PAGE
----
With Sen. Rand Paul (R-Ky.) publicly opposed to CIA Director Mike Pompeo’s confirmation to be Trump’s secretary of state, Pompeo is seeking to win votes from Democratic U.S. Senators to get across the finish line.
Among the possible Democratic targets for Pompeo are Sen. Joe Manchin (D-W.Va.), Sen. Heidi Heitkamp (D-ND) and Alabama’s own Sen. Doug Jones (D-Mountain Brook).
At a town hall meeting for University of Alabama students in Tuscaloosa last week, Jones addressed the Pompeo matter and explained how he sought to follow in the footsteps of one of his predecessors, former Alabama Sen. Howell Heflin.
“I start with any presidential nomination with a needle in favor of the president,” Jones said. “I go back to my role as a staff member for the late Sen. Howell Heflin from Alabama.”
According to Jones, Heflin began with a view of the confirmation process in favor of the nominee.
“As chief justice [of the Alabama Supreme Court], he always felt constitutionally bound that his role and his view that the president should be given the benefit of the doubt with regard to nominations,” Jones said. “However, that does not mean that it would take a lot to move that needle back. If you do the appropriate work, you can figure this out and determine for yourself whether or not a nomination is qualified, whether or not they’re going to uphold the law. And that will mean voting for someone that I did not personally agree with and would not have personally appointed if I were king or I were president.”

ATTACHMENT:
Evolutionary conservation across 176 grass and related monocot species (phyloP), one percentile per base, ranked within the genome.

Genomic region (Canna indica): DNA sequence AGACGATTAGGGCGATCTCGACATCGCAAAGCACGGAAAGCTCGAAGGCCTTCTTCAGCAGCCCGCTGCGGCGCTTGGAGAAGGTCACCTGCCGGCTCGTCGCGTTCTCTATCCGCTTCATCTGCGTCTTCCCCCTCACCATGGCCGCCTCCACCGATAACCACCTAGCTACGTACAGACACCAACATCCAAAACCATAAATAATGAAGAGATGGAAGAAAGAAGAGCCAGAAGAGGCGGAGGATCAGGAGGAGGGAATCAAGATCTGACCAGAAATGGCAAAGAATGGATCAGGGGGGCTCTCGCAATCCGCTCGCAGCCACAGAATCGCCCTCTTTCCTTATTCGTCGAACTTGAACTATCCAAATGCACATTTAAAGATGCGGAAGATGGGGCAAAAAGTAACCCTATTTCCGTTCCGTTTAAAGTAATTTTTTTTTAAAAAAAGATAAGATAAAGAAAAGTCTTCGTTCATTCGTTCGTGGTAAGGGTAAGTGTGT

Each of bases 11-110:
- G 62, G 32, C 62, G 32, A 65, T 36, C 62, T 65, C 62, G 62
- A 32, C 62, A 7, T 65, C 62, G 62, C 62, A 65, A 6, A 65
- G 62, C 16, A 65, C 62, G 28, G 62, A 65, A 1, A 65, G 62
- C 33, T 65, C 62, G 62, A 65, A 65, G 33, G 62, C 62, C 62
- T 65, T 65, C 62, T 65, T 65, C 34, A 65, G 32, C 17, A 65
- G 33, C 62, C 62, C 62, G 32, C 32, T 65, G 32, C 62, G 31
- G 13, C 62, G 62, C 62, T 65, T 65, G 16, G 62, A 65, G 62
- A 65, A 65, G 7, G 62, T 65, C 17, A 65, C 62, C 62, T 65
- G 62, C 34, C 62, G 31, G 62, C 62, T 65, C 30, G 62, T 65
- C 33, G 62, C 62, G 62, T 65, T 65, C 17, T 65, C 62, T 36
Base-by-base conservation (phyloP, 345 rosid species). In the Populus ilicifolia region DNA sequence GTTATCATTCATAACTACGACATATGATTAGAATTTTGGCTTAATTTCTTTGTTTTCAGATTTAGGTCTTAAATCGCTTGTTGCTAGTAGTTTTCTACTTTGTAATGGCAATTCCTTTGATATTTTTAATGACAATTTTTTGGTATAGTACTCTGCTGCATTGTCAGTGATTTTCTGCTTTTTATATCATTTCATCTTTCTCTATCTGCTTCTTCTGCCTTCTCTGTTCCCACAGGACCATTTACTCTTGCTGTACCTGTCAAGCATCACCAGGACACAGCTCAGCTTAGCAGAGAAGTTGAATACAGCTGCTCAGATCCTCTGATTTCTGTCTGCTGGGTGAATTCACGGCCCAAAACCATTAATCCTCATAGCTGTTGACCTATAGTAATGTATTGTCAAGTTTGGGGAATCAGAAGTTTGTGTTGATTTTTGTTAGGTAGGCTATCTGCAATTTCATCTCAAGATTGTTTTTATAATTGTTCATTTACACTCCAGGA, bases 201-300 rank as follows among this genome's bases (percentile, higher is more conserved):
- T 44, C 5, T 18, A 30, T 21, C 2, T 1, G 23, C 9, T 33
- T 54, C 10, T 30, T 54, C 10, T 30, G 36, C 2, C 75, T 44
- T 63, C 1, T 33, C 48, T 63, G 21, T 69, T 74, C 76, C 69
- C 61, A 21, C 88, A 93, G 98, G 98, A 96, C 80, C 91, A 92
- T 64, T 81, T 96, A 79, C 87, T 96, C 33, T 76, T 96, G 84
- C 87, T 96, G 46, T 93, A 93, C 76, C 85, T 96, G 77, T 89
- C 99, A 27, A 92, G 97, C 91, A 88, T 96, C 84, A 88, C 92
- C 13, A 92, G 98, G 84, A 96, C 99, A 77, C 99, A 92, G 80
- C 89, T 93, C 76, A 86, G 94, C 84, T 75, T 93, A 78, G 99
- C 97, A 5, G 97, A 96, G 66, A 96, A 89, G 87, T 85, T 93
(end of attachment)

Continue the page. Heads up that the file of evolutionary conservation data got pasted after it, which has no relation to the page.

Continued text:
At the time the Tuscaloosa event on April 13, Jones had not met with Pompeo. A representative from Jones’ office told Yellowhammer News Jones and Pompeo met on Thursday.
“He has been making the rounds on Capitol Hill,” Jones said. “He has not made it to my office yet. I fully expect him to at some point. I want to reserve my judgment on him. He has been confirmed once.”
Critics of Pompeo have opposed his confirmation on the grounds of his view on U.S. involvement in the Middle East and the use of “torture” as a means of interrogation.
“I have heard and understand the criticism and concerns and I want to talk to him about it,” Jones said.
For the time being, Jones remains non-committal on the confirmation, especially given he was not a U.S. Senator when Pompeo was confirmed to be CIA director in 2017.
“The jury is out for me at this point as a freshman senator that didn’t have the benefit of voting on him the last time,” he said.
Editor note: This story was updated to reflect Jones had met with Pompeo two days earlier per Jones’ office.